What to do When it’s NOT OK

What to do When it’s NOT OK

What’s the worst thing that’s ever happened to you? Or is it happening to you right now? Or perhaps the worst is an ongoing challenge that continues to slowly drain the life out of you. Well-meaning people around you may say in various ways, “It will be OK.”

But everything in you wants to scream, “This is NOT OK!”

And then sometimes you feel like giving up, settling for “This is as good as it gets.” It takes too much energy to try or hope for anything else. As painful as it is, misery seems easier.

Our world is full of things that are not OK:

  • A pastor friend of mine got the phone call: “Your wife and 4-year-old son were just killed in a head-on collision with a drunk driver.” Is that OK?
  • A young wife weeps on my shoulder as she tells how her husband just moved out – for the second time, and likely for good. Is that OK?
  • A client chokes on the words as she describes the ugly after-effects of childhood abuse on her current relationship. Is that OK?
  • Another friend buried her tiny grandson who died at birth. Is that OK?

NO! It’s NOT OK!

A Believing Look at Suffering

We are in the season of Lent, that period in the traditional church calendar when we are challenged to identify with Jesus’ suffering and sacrifice.

Portions of the Christian church who don’t celebrate Lent too often want to rush forward to the Resurrection. And it’s true; “Sunday is coming!” Other portions of the Christian church tend to over-spiritualize our suffering, misusing Romans 8:28 to mean that everything bad is really good.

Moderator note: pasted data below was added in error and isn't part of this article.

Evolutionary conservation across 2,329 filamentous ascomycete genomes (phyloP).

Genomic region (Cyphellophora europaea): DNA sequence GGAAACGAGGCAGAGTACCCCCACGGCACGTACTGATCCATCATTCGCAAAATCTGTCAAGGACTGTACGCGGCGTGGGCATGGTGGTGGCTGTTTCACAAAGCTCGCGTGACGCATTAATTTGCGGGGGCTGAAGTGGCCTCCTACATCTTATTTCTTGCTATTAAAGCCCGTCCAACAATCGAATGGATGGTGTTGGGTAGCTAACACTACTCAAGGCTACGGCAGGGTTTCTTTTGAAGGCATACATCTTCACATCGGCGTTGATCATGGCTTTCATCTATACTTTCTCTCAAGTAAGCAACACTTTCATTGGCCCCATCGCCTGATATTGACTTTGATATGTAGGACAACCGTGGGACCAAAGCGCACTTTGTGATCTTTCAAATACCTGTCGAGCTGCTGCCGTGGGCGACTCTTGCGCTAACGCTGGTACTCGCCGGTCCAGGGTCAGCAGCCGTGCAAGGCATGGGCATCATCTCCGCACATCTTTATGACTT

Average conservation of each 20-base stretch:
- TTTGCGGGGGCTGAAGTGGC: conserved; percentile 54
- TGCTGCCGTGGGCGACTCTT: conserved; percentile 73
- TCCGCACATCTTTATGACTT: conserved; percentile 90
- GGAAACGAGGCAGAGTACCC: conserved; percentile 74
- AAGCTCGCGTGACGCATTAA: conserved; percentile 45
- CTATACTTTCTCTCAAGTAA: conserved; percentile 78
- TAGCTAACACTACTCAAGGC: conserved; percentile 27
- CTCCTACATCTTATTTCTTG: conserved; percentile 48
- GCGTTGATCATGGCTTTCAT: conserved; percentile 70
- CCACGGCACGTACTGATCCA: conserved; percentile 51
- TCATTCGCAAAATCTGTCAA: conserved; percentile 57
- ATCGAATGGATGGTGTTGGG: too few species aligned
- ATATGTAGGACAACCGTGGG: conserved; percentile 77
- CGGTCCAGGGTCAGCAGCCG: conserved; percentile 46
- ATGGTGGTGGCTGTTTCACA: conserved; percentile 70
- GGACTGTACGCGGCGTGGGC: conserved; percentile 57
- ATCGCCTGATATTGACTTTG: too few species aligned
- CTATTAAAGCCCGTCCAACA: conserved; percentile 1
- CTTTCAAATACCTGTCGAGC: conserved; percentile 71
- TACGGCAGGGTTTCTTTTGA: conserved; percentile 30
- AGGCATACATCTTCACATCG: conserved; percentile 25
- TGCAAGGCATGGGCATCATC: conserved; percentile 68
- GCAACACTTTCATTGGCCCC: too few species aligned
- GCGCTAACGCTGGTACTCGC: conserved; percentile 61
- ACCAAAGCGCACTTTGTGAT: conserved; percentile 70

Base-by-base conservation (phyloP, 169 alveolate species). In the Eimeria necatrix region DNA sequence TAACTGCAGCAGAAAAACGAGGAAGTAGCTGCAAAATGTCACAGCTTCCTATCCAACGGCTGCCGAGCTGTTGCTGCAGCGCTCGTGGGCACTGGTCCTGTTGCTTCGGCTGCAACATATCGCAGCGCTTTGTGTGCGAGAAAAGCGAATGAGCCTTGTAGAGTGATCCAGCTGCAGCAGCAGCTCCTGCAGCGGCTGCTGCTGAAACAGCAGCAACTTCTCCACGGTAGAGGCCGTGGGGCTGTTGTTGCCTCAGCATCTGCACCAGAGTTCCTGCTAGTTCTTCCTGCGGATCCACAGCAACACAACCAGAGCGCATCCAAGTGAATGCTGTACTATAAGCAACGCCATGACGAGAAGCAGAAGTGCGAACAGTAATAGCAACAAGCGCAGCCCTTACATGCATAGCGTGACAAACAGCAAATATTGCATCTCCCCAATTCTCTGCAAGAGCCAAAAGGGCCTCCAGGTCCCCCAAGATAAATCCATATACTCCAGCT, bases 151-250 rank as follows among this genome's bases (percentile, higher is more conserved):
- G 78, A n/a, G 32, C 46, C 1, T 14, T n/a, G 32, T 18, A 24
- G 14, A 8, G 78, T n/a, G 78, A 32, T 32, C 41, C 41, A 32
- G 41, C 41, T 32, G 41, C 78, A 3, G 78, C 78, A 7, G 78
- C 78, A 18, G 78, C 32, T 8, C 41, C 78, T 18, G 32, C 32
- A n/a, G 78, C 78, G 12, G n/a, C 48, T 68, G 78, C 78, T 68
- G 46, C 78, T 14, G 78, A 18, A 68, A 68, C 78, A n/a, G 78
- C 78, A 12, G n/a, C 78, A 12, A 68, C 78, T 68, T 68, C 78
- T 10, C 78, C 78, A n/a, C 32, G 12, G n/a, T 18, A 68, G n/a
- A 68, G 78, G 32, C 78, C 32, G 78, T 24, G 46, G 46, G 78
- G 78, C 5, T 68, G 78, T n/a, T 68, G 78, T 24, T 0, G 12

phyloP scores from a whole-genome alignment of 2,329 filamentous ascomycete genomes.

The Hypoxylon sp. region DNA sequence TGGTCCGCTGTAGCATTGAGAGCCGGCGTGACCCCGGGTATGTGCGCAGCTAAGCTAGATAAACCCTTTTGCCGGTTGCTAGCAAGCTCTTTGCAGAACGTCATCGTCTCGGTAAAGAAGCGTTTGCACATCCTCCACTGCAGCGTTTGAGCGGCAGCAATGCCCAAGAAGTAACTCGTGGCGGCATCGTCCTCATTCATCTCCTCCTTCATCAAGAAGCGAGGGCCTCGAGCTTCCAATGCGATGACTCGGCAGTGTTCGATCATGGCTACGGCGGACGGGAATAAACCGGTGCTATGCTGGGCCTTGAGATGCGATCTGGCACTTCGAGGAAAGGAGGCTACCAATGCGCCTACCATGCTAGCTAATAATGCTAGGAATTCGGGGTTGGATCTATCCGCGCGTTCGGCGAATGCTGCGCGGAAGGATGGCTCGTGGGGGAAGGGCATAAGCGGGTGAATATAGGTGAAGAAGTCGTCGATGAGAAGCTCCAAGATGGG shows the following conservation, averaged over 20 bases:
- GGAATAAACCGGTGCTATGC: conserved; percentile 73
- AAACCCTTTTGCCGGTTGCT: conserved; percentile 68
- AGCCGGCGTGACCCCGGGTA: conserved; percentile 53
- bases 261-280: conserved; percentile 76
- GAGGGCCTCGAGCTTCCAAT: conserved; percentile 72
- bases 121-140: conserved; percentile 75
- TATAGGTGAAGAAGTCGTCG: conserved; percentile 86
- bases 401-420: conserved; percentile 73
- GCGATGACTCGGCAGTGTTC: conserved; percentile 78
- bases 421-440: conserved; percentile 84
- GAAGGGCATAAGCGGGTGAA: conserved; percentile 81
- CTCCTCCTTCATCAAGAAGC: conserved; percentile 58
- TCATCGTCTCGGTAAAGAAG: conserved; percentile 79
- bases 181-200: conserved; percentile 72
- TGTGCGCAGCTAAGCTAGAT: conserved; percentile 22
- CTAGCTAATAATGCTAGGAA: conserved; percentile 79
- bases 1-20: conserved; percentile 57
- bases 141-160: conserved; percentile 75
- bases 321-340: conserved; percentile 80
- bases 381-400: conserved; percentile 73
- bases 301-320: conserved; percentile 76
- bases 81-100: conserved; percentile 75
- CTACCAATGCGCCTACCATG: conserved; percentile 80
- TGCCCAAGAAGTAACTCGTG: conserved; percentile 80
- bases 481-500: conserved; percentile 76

This world is not as God would have it. He never wanted suffering and death to be here. My husband’s suffering during his long and debilitating final illness was not good. My exhaustion as his caretaker was not good. His death and my grief are not good. Death – and everything that tends to lead to death of either the body or the soul – is not good! Death is an enemy! (1 Corinthians 15:26)

When we love what God loves, we must also hate what God hates. We must call good what God calls good, and evil what God calls evil. Death and suffering of every kind is part of what God hates!

Read the Psalms; nearly half of them include David and the other writers crying out to God; “This isn’t right! This is NOT OK! Help us!” Read the prophets Isaiah, Jeremiah, Hosea, and others. Read Paul’s letters. Read Revelation, where the saints “cried with a loud voice, saying, “How long, O Lord, holy and true, until You judge and avenge our blood on those who dwell on the earth?”” (Revelation 6:10)

And read the Gospels.

Jesus and Suffering

God did not look down from heaven at humankind mired in a pit and throw down a rope for us to use in climbing our way out. No, He came to be “With Us”. (Matthew 1:23) Jesus identifies with us in our suffering. He suffered, and He weeps with us whenever we suffer. (Hebrews 2:14-18)